Microsoft's Xbox Could Transform From a Console to a Service

Microsoft's (NASDAQ: MSFT) Xbox chief Phil Spencer recently hinted that streaming sticks could replace full-featured gaming consoles in the near future. Speaking to The Verge, Spencer claimed streaming sticks could potentially tether more gamers to its xCloud gaming service.

Spencer also hinted that a device could be "included in the Game Pass subscription" and allow gamers to "stream xCloud games" on their TVs. That strategy wouldn't be surprising, since Alphabet's (NASDAQ: GOOG) (NASDAQ: GOOGL) Google already bundles its cloud gaming service Stadia with its Chromecast Ultra streaming dongle.

But it would be a bold move for Microsoft since streaming sticks could cannibalize sales of its Xbox consoles. Let's see how the Xbox could transform from a console to a service, and what that would mean for the future of Microsoft's gaming business.

Microsoft's xCloud gaming service running on a phone.

Image source: Microsoft.

How Microsoft's gaming business works today

Microsoft's gaming revenue declined year-over-year in the first three quarters of fiscal 2020, which ended on June 30, as sales of Xbox One consoles and software decelerated ahead of its upcoming console launches.

However, its gaming revenue surged 64% year-over-year in the fourth quarter as stay-at-home measures during the COVID-19 pandemic sparked more hardware and software purchases. As a result, Microsoft's total gaming revenue grew 2% to $11.6 billion, or 8% of its top line, for the full year.

Microsoft attributed its fourth-quarter rebound to higher third-party transactions and the growth of Minecraft and Game Pass, which offers unlimited downloads of over 100 games for $10 a month. Earlier this year, Microsoft introduced Xbox Game Pass Ultimate, which adds Xbox Live Gold and xCloud for $15 a month.

Next-gen consoles are built for digital ecosystems

Microsoft will launch two new consoles on Nov. 10: the full-featured Xbox Series X, which costs $499, and the Xbox Series S, which costs $299 but sports weaker hardware and lacks an optical drive. The Series S was clearly designed with digital gaming, specifically cloud gaming, in mind.

Microsoft's Xbox Series X and Series S.

Image source: Microsoft.

Sony (NYSE: SNE) will also launch a full-featured version of the PS5, which costs $500, and a $400 Digital Edition on Nov. 12. The Digital Edition will ditch the optical drive, but it will run on the same hardware as its big brother.

Sony also developed the Digital Edition with digital downloads in mind, and its cloud gaming platform PS Now already enjoys a head start against xCloud. But compared to Microsoft, Sony doesn't seem as eager to transform its gaming consoles into cloud-based services.

Why Microsoft and Sony will turn their consoles into services

Transforming consoles into services could help Microsoft and Sony in three ways.

First, both companies usually sell their consoles at low margins or losses to establish an audience, then offset that initial pressure by selling higher-margin software. Transforming the Xbox and PlayStation brands into cloud-based services that can be played anywhere would end that expensive and unpredictable upgrade cycle.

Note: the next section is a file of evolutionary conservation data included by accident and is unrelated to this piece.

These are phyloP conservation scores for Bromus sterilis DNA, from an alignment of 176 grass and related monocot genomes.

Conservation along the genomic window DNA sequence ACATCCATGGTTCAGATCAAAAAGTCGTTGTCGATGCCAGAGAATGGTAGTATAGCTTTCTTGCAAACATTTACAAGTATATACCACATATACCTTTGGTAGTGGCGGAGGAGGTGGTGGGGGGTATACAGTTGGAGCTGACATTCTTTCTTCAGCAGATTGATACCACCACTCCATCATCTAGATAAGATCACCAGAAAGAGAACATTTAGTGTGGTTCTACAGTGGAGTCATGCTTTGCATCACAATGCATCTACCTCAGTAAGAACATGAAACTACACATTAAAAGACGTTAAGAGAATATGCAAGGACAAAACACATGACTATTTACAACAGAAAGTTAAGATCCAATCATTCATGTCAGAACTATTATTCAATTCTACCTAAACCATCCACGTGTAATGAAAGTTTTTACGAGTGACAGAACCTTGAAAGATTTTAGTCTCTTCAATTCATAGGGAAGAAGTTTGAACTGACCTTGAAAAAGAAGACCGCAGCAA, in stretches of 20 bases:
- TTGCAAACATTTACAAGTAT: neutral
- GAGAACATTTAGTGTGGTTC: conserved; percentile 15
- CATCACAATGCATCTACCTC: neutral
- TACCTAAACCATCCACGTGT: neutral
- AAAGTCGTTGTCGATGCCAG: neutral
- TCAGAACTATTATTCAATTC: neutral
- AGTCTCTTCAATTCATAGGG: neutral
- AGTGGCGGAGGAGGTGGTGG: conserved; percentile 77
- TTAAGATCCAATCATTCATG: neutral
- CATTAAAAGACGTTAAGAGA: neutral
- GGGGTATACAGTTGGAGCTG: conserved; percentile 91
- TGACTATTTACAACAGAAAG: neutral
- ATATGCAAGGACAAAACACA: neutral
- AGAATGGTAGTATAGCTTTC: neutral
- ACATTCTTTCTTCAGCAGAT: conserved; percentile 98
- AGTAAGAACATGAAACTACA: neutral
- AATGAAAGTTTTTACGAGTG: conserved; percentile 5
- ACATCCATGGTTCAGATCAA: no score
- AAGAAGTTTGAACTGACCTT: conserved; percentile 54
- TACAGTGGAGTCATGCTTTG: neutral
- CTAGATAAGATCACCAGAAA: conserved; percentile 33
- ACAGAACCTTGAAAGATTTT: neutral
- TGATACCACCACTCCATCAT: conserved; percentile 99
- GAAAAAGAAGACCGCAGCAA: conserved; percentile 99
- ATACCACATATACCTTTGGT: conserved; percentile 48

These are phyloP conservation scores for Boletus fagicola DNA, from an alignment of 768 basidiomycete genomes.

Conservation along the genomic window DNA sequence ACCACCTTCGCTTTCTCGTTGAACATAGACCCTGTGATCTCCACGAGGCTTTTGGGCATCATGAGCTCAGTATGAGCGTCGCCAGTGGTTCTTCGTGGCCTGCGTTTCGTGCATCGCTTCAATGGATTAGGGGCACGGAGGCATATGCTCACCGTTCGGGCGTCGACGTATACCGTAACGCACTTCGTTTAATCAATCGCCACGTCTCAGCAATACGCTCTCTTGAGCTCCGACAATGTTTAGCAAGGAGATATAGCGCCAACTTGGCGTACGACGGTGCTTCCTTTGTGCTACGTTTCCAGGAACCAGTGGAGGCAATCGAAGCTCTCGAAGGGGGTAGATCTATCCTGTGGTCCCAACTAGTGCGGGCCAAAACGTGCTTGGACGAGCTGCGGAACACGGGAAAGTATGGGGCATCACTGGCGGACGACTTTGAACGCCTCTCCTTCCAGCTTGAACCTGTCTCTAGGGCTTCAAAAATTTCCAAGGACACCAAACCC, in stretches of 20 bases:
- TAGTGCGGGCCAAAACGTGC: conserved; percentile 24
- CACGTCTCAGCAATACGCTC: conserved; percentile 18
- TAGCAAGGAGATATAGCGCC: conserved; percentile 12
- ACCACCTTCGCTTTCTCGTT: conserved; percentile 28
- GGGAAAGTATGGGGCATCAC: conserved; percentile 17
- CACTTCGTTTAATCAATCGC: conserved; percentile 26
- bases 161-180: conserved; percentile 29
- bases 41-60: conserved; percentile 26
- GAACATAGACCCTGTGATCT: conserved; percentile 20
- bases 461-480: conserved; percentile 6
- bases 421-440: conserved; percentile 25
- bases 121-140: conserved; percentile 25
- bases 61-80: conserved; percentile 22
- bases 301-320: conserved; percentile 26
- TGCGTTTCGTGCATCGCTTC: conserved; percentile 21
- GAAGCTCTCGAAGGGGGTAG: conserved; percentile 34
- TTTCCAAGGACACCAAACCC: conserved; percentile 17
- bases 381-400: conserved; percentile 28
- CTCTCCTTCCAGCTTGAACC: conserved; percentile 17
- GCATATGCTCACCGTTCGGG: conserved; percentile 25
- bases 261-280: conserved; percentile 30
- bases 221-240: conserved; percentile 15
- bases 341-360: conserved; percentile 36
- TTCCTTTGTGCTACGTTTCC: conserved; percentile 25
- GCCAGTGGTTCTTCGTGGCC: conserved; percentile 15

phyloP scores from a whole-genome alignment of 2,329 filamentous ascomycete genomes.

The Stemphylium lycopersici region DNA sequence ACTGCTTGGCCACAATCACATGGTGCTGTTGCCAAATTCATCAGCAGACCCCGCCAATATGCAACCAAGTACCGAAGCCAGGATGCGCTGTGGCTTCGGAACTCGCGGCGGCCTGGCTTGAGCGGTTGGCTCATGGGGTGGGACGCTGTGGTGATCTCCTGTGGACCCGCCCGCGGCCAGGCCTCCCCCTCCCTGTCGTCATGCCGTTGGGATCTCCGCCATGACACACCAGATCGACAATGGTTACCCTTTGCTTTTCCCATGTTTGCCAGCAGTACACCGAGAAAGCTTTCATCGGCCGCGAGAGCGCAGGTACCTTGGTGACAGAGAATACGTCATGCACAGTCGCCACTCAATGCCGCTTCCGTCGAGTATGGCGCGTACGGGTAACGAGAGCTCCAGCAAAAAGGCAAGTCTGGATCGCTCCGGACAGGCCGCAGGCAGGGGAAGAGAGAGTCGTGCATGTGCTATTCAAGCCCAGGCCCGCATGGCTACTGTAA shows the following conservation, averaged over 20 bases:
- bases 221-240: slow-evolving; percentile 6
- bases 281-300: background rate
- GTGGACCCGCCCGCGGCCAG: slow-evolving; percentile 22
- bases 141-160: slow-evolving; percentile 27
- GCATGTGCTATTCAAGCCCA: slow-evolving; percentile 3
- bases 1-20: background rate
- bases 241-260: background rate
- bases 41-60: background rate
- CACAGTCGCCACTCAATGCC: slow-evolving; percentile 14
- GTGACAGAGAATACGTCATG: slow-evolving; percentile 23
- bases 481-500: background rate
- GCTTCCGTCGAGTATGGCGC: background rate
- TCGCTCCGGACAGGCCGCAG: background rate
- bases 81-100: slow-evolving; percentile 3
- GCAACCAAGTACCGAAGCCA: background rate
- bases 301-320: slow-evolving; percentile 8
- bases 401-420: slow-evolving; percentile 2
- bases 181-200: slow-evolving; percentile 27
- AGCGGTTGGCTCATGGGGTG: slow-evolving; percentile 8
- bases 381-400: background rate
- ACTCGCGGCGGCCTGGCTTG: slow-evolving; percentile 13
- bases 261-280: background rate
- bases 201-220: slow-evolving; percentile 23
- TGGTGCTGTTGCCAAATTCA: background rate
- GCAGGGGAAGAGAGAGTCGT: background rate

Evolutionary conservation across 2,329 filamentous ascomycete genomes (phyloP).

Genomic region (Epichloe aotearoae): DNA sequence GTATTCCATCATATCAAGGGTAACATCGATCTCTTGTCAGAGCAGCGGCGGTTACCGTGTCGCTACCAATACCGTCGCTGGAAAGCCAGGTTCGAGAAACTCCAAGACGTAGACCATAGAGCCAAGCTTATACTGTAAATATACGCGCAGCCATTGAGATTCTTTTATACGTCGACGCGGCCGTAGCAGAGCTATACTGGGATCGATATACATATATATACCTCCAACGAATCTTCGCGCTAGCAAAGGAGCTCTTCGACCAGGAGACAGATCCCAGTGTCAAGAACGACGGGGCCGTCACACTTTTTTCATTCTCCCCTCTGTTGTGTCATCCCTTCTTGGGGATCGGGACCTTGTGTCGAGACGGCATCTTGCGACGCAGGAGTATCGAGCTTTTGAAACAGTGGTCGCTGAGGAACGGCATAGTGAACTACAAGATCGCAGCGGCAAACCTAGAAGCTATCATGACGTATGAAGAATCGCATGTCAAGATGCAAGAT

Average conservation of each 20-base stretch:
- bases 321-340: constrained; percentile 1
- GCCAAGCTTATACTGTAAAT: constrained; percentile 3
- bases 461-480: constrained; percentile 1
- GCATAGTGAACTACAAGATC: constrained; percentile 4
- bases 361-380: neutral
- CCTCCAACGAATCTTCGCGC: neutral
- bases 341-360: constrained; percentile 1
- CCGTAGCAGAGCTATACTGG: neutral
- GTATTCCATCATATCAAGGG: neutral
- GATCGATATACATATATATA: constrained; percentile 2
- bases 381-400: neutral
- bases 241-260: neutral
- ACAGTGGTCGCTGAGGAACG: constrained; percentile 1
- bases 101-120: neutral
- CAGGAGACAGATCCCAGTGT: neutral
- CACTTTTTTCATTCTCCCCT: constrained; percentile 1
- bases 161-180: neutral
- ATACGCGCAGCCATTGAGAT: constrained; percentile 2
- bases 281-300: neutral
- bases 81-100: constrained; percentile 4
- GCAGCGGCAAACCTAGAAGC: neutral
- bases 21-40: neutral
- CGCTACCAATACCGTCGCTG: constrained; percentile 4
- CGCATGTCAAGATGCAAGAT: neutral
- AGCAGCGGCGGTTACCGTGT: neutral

Second, subscriptions generate more stable recurring revenue than traditional software sales, which are often seasonal and dependent on hit games. Subscription plans also lock users into walled gardens.

Lastly, it would help Microsoft and Sony counter the incoming wave of cloud gaming services -- including Stadia, NVIDIA's GeForce Now, and Amazon's Luna -- which all aim to render traditional gaming consoles obsolete.

That transformation won't happen overnight, since cloud-based games require high-bandwidth connections and many gamers still prefer locally installed games. But just as streaming video services gradually reduced sales of DVD and Blu-ray players, cloud gaming services could eventually kill off dedicated consoles and gaming PCs.

The key takeaways

Microsoft probably won't launch xCloud on streaming devices anytime soon, but Spencer's comments suggest the Xbox could eventually become a cloud-based gaming service.

As that happens, exclusive first-party games for those services will become more important than raw processing power. That's why Microsoft recently bought ZeniMax, which owns iconic franchises like Doom, Fallout, and The Elder Scrolls -- and why it will likely gobble up other game publishers in the future.

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John Mackey, CEO of Whole Foods Market, an Amazon subsidiary, is a member of The Motley Fool's board of directors. Suzanne Frey, an executive at Alphabet, is a member of The Motley Fool's board of directors. Teresa Kersten, an employee of LinkedIn, a Microsoft subsidiary, is a member of The Motley Fool's board of directors. Leo Sun owns shares of Amazon. The Motley Fool owns shares of and recommends Alphabet (A shares), Alphabet (C shares), Amazon, Microsoft, and NVIDIA and recommends the following options: long January 2022 $1920 calls on Amazon, short January 2021 $115 calls on Microsoft, long January 2021 $85 calls on Microsoft, and short January 2022 $1940 calls on Amazon. The Motley Fool has a disclosure policy.

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